The pathogenicity of yeasts isolated in the peritoneal fluid of patients with complicated intra-abdominal infections (and especially community-acquired infections (CAIs)) is subject to debate. There are some data to suggest that yeasts have an impact on the outcome in cases of peptic ulcer perforation . Non-postoperative nosocomial intra-abdominal infections (NPNIAIs) share certain microbiological characteristics with CAIs , such as the frequency of yeast isolation in peritoneal fluid samples. In view of the high mortality rate observed in patients with post-operative infections  and patients with organ failure admitted to the intensive care unit (ICU) , the pathogenicity of yeast in these contexts has been investigated more. However, the guidelines on the management of these types of infection are essentially based on extrapolation of data on candidemia [5,6]. Even though yeast intra-abdominal infections can be candidemic , the frequency is low and the diseases do not have the same course . A number of scores have been developed in order to predict the occurrence of candidemia in high-risk patients, including the colonization index , Leon et al.’s Candida score  and a clinical rule . However, none of these scores is suitable for complicated intra-abdominal infections. Furthermore, each of these scores has a high negative predictive value (NPV, for ruling out yeast infection) rather than a high positive predictive value (PPV, for initiating treatment) . Ten years ago, Dupont et al. developed a score for severe complicated intra-abdominal infections in the ICU . This is still the only available score with a moderately good PPV and NPV . However, it was developed in a severe population of ICU patients. There are few data on less severe patients having undergone emergency surgery. The objectives of the present study were to (i) build a predictive score for yeast isolation in the peritoneal fluid of patients with complicated non-postoperative intra-abdominal infections (CNPIAI) in a retrospective cohort of patients and (ii) validate the score in a separate prospective cohort. The new score will be compared with previously described scores. The relationship between intra-abdominal candidiasis (IAC) and the outcomes for patients with complicated CNPNIAIs was also evaluated.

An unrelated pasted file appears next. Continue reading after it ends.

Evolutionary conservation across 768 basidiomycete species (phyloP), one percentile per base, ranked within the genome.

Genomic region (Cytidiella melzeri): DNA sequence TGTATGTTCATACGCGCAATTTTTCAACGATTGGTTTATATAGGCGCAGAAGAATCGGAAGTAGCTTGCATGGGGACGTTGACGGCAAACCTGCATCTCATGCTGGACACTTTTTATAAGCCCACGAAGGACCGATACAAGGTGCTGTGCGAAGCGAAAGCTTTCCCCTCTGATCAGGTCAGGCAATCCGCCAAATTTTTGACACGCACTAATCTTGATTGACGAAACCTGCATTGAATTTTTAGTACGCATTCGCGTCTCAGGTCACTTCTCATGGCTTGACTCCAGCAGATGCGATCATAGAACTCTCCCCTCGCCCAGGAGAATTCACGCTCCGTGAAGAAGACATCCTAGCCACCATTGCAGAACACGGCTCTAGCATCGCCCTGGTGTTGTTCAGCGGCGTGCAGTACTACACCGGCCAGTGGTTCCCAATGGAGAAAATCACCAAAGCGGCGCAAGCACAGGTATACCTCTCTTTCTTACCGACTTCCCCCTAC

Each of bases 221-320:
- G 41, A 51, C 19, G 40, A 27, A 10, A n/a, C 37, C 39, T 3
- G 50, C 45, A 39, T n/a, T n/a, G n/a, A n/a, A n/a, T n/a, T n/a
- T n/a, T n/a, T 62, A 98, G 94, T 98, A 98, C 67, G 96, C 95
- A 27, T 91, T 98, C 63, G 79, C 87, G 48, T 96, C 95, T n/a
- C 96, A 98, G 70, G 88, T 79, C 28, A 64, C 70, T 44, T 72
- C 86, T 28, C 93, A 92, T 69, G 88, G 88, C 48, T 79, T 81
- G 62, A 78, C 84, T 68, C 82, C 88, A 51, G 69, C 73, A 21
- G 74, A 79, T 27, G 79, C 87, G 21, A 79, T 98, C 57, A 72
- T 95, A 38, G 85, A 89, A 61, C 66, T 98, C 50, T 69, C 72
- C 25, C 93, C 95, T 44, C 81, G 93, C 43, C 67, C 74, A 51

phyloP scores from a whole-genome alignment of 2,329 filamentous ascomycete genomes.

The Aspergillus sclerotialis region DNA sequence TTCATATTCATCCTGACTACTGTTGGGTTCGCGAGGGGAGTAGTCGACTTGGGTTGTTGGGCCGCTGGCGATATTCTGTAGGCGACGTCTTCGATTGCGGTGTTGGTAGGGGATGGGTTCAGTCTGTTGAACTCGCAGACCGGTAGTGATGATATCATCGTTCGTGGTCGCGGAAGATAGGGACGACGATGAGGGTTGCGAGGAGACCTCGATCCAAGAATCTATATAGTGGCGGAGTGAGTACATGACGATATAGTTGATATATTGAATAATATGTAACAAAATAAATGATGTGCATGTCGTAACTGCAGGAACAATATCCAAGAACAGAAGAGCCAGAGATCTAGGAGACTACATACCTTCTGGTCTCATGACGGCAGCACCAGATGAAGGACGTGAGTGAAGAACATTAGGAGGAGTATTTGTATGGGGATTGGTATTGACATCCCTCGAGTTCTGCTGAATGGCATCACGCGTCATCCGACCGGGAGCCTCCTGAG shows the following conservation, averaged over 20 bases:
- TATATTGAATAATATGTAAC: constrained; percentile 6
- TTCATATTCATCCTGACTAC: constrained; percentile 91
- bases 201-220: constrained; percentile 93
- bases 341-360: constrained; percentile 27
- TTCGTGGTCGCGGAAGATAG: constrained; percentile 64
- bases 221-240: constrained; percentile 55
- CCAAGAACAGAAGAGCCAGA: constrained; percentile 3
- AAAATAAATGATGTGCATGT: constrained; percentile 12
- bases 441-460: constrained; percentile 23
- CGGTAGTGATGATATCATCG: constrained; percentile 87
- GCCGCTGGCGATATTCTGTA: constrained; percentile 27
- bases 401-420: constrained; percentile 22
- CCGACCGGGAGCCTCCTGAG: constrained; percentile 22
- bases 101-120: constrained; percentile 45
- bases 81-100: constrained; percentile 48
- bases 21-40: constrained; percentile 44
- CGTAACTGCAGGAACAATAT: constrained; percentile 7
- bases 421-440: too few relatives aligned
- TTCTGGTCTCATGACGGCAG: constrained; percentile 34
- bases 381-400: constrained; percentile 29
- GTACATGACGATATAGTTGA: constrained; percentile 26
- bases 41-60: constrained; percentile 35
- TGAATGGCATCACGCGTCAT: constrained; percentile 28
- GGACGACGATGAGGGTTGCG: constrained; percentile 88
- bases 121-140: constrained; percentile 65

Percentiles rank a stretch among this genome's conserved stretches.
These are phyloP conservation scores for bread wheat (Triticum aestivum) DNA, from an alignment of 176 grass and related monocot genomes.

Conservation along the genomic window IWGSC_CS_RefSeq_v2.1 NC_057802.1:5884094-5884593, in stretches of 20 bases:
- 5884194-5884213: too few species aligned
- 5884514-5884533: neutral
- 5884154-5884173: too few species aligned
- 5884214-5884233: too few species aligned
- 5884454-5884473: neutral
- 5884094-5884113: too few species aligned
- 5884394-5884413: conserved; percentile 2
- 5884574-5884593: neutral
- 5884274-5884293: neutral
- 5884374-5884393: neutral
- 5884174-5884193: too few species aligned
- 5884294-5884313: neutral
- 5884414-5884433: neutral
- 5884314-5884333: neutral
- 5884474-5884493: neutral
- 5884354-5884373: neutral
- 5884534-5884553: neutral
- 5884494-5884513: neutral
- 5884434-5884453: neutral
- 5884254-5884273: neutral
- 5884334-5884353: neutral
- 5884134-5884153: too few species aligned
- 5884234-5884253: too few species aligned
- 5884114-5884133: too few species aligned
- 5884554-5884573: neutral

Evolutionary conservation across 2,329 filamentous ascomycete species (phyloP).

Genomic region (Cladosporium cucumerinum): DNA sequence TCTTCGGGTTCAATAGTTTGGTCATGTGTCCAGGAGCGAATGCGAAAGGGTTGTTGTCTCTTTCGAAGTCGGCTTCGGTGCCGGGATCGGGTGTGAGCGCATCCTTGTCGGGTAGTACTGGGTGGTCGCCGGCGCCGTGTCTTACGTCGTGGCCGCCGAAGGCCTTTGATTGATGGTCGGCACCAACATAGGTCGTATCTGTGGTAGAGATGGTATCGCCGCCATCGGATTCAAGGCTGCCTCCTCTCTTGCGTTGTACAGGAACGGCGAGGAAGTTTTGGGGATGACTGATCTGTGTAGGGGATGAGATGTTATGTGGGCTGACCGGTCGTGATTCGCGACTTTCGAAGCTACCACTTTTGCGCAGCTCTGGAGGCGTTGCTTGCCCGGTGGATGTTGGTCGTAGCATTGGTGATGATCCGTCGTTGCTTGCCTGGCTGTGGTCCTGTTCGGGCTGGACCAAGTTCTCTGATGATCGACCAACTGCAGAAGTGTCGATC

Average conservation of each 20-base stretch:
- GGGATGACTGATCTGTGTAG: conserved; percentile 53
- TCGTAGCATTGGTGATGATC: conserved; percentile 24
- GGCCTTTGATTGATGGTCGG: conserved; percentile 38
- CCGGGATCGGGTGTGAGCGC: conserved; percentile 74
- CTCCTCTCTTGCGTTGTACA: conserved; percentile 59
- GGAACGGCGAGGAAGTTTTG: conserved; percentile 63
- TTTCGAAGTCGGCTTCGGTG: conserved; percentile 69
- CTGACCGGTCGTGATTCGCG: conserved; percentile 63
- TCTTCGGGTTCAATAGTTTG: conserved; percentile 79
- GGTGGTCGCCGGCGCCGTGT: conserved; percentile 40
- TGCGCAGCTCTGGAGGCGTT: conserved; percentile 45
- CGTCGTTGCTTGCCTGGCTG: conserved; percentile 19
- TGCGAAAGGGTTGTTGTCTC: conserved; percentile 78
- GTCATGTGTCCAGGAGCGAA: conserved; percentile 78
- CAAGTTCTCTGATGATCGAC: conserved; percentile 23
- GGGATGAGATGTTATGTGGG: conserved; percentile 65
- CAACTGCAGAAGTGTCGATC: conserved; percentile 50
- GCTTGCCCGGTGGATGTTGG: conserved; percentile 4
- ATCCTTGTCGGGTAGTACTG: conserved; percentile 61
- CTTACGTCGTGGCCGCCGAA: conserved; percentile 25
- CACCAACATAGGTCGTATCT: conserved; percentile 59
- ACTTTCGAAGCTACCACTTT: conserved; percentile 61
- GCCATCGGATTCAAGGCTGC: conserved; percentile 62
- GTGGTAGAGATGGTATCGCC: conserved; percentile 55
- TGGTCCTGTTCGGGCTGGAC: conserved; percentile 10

Material and methods
Study design and patients